A debate on the legal consequences of repealing the eighth amendment jointly organised by Trinity College Dublin Students’ Union (TCDSU) and Trinity Law Society (Law Soc) tonight descended into an exchange about the morals and values of abortion – something inseparable from the law, according to the speakers.
Prof William Binchy, the former Regius Professor of Laws, told the gathered crowd that you could not “waste a moment’s debate about laws unless you can talk about values – issues of justice, human rights and humanity”, and said that law had “no useful function” unless it is dealing with them.
The first speaker was Máiréad Enright, a Lecturer in Law at the University of Kent. Enright focused on the concept of proportionality, suggesting that the limitations imposed on the rights of women by the eighth amendment must be proportionate to the objective of the eighth amendment – the protection of unborn life, and said that the repeal of the amendment would open space for “expanded jurisprudence” for bodily integrity, which Ireland currently does not have. “We could express recognition of the right to bodily integrity”, she said. “We could start to have discussions about free, safe, legal abortion.”
Recognising that abortion is a choice that many women will make, she concluded: “We have no option but to trust women, and they are fully deserving of our trust.”
Noting that “profound disagreement” always exists in “the area of profound values”, Binchy, who was a prominent proponent of the eighth amendment prior to its introduction in 1983, spoke about the “equal and inherent worth of every human being”. While noting that the debate has to be “about respect for women”, he questioned why the unborn child would not be given the same respect. Binchy made extensive comparisons between the unborn who may have foetal abnormalities and the “old, decrepit people” who have the right to live. “Regardless of their disability and the profound challenges that they may represent for their parents, those children have a right to live”, just as those in old age have the right to live, he said.
Prof Fiona de Londras, from Durham University’s Law School, said that it was “certainly true that the question of the legality of abortion and the question of morality are not easily divisible”, but emphasised repeatedly that a repeal of the amendment would “allow people to work out for themselves what they feel the right thing is to do”, both allowing “space for people to make moral decisions” and “for politics to debate questions of profound moral disagreement”, she said. Currently, the eighth amendment “shuts down space for moral decision making and shuts out space for political debate”, she said.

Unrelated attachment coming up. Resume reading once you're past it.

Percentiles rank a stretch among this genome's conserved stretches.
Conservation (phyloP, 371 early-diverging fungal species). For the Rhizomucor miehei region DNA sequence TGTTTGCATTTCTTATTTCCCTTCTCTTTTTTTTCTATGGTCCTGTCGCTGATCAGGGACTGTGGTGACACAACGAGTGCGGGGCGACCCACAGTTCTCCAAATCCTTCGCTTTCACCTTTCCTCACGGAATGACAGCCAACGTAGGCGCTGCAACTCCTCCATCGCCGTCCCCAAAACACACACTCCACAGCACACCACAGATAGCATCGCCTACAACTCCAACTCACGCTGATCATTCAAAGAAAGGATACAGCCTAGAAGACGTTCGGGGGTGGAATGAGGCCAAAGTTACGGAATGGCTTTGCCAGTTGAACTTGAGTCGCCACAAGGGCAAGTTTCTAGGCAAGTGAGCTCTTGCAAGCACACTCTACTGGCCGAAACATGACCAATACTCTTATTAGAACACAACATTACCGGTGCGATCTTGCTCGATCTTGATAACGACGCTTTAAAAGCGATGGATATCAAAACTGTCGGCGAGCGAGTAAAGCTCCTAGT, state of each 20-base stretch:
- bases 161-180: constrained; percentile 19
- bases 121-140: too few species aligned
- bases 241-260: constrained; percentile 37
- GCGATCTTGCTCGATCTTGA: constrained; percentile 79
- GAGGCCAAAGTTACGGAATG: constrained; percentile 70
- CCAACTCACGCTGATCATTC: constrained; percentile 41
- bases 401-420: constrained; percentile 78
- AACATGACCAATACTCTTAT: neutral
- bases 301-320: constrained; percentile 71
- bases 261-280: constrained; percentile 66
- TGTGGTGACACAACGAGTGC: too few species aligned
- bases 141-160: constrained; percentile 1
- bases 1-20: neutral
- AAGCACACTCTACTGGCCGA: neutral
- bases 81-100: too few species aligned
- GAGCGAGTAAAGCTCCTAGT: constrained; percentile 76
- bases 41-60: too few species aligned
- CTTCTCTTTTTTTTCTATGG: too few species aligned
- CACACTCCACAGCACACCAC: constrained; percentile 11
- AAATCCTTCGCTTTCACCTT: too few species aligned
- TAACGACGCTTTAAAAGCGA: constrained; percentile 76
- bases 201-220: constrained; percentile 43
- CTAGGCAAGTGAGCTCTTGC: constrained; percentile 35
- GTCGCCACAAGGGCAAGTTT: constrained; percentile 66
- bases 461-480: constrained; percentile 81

De Londras also spoke extensively about the weight we should expect women to carry: “How much burden do we think a pregnant women should have to accept in order to ensure that a foetus is born alive? Blindness, diabetes, dislocated hips?”. In Ireland, she said, the “the only thing women should not have to accept is death”.
She also criticised the Protection of Life During Pregnancy Act, and cautioned against producing something as “vague, unhelpful and practically meaningless” as something which allows abortion only under something such as the “real and substantial risk to life”, pointing to the difficulty medical professionals have in determining when this occurs. Similarly, she said that she was opposed to abortion laws allowing abortion in the case of rape just because there is political agreement in this area. She questioned how a women would prove that they had been raped. “Would you have to go to a doctor and prove that you have been raped? Would you have to go to a Garda station and get a certificate?”, she asked.
Trinity’s Prof Gerry Whyte was the final speaker. Whyte was a member of the Commission on Assisted Human Reproduction, and focused particularly on his experiences from the commission’s deliberations on the status of an embryo, after noting that he felt the Oireachtas would be free to legislate for abortion if the eighth amendment was repealed. He said he found himself in the “horns of a dilemma” when it came to rape victims and fatal foetal abnormalities, and the “the idea that the law may coerce a woman who has already been violated into fulfilling a pregnancy”, saying he could understand “compassionate arguments”.
During the commission’s deliberations, he said, “there wasn’t one particular argument put forward to differentiate early embryonic life from that of later life”, noting that he was unconvinced by all of them. In particular, he noted that any argument for abortion which rested on something already happening in nature, such as the loss of an embryo without intervention, was a “naturalistic fallacy”. “That’s not a sufficient defence for humans deliberately taking actions to destroy embryos”, he said. He also said that defences comparing the absence of brain activity in those at the end of their life and embryos at a stage before brain activity were inadequate, noting that brain death was the “permanent absence of brain activity”. He summed up his arguments by saying that any “attempt to try and find a morally crucial dividing line between life at its earlier stages and life at its later stages simply breaks down”.